For drinking, clinic use and canteen needs, Ackermans currently purchases potable water. The medium-term strategy for drinkable water is linked to the PEP DCs water harvesting project, located across the road. This project is in the commissioning phase and once operational, the PEP DC will provide Ackermans with potable water, meeting all their water requirements independently from the municipality.

The water harvesting initiative at Ackermans has also been a successful pilot for Pepkor Speciality. Speciality initially set up a 40 000-litre capacity during construction and later added another 40 000 litres, totalling 80 000 litres.

Solar project
The Ackermans site, initially relying on the municipality for electricity and equipped with five backup generators, faced challenges due to the country’s increased load shedding, especially in the last year. On average, the Ackermans DC experienced 97 hours of load shedding per month over a 12-month period.

Van Niekerk notes, “The generators, meant as backups, were being overworked, and we were not getting the best out of them. Although the site is only five or six years old, the generators’ operational hours have doubled, ageing them prematurely. They weren’t meant to be our main power source. Additionally, the high diesel costs were straining our budget.”

Furthermore, maintaining the generators was challenging. If a generator failed or needed to be serviced, it was near impossible to work on it. The generators require two hours to cool down before servicing, making it difficult to perform maintenance before the next load shedding cycle kicks in.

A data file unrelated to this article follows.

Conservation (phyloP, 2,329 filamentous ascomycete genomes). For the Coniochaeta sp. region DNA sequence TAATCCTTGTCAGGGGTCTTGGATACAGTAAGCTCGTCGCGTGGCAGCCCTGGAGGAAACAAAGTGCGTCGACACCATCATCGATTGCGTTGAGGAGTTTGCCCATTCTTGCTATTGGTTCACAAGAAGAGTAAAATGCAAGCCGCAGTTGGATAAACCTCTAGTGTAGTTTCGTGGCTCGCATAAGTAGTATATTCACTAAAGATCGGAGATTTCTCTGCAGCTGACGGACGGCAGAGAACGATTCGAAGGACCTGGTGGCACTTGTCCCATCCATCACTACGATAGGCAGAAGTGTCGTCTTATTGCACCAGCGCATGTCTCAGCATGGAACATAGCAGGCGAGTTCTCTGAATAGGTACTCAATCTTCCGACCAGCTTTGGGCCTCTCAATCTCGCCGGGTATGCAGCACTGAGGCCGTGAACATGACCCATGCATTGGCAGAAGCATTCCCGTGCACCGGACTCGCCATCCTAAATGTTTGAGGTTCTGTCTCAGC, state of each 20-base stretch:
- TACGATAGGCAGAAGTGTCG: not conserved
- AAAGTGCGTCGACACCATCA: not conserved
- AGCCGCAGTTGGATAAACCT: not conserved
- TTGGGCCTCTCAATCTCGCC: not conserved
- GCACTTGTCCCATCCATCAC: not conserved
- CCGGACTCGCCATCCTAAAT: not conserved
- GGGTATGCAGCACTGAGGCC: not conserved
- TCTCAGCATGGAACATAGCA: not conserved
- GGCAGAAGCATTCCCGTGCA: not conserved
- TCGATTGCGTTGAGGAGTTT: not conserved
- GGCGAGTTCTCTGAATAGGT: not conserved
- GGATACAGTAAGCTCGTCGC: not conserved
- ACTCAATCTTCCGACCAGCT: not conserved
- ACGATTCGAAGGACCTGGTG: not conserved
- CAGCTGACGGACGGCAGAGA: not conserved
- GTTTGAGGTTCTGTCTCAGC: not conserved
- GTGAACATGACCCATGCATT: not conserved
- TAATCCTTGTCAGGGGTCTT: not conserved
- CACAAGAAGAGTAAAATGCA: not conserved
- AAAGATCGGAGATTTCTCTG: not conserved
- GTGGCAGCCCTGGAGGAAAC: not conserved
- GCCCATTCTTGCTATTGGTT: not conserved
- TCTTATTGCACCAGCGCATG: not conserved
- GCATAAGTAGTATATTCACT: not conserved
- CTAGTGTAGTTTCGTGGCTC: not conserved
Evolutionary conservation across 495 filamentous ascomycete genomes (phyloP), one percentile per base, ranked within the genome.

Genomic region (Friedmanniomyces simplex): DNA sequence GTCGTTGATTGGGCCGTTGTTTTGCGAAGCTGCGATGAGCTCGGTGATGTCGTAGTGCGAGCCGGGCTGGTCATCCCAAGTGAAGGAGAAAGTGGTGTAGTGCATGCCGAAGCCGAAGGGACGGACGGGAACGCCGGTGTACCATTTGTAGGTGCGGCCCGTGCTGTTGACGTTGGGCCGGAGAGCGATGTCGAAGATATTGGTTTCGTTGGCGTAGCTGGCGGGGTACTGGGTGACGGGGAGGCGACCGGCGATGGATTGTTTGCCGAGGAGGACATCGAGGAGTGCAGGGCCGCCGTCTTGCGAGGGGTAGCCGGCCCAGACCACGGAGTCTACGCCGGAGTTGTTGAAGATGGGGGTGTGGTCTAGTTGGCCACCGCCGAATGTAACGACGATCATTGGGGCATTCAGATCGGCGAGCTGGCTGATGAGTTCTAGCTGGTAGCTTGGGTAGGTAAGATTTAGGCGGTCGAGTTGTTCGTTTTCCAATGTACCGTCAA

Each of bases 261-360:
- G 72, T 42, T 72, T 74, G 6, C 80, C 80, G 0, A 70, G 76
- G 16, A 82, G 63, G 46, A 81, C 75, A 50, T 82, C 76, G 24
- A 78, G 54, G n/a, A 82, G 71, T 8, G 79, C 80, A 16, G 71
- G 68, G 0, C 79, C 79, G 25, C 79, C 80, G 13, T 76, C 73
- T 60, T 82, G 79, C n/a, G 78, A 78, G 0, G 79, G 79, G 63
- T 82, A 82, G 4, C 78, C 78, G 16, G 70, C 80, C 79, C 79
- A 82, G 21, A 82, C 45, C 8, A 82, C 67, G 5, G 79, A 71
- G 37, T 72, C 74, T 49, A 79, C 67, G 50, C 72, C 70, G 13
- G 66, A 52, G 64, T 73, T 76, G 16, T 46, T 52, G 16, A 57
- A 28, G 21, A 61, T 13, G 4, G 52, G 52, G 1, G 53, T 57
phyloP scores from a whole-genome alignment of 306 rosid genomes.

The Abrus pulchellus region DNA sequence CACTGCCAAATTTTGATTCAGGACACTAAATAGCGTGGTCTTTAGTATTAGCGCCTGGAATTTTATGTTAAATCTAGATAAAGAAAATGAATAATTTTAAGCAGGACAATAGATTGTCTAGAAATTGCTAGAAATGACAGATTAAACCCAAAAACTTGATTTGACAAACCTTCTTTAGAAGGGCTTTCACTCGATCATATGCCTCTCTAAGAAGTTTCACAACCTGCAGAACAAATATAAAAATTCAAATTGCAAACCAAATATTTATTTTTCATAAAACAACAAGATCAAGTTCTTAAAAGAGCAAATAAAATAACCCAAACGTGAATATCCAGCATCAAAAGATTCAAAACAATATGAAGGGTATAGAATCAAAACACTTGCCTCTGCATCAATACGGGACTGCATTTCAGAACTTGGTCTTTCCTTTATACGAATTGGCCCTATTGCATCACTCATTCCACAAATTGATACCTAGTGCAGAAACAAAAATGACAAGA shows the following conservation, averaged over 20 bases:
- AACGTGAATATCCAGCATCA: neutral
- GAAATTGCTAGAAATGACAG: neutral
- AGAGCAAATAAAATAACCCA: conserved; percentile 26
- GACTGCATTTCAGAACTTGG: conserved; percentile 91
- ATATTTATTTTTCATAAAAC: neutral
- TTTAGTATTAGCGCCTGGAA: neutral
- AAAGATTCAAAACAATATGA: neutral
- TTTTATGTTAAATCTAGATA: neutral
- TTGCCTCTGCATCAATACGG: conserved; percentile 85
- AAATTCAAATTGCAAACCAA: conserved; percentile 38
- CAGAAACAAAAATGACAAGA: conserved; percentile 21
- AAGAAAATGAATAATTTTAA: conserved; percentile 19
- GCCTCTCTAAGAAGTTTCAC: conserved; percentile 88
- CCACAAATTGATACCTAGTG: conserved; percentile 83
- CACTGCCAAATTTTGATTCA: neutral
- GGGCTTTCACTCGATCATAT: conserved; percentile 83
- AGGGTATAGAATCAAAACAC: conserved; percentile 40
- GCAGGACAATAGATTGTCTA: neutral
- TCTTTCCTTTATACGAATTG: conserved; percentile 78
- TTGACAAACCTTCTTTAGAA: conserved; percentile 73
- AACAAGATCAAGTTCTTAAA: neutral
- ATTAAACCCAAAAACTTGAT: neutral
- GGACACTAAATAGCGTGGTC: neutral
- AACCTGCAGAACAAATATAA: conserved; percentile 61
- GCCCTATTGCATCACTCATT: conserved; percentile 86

Van Niekerk explains, “In February 2022, we started discussing various power solutions. We considered different types of generators, upgrading to a larger generator, and synchronising existing generators to cut diesel costs, among other options.”

Solar was identified as the best solution, although it had to take into account the unique circumstances of the DC, especially in relation to battery backup storage. Due to the parking lot being under pylons, legal restrictions on battery storage in that area, and limited space in other parts of the facility, the solar system would not include battery storage.

The approach that was adopted involves a three-way synchronisation, where solar power is the primary energy source. During the day, the entire facility operates on solar energy, while at night, it switches to Eskom’s power and the backup generators during load shedding. This approach reduces reliance on generators, allowing for more regular maintenance, less running time, and therefore extending their lifespan. Additionally, this solution positively contributes to lower carbon emissions by using solar energy, a renewable source.

At the heart of these initiatives is the strong relationships the Ackermans team built with the municipality, service providers and partners. Van Niekerk remarks, “We’ve built strong connections with the water department’s operations manager, the Eskom team, and others. These relationships have been invaluable in crisis situations and during the development of these projects.”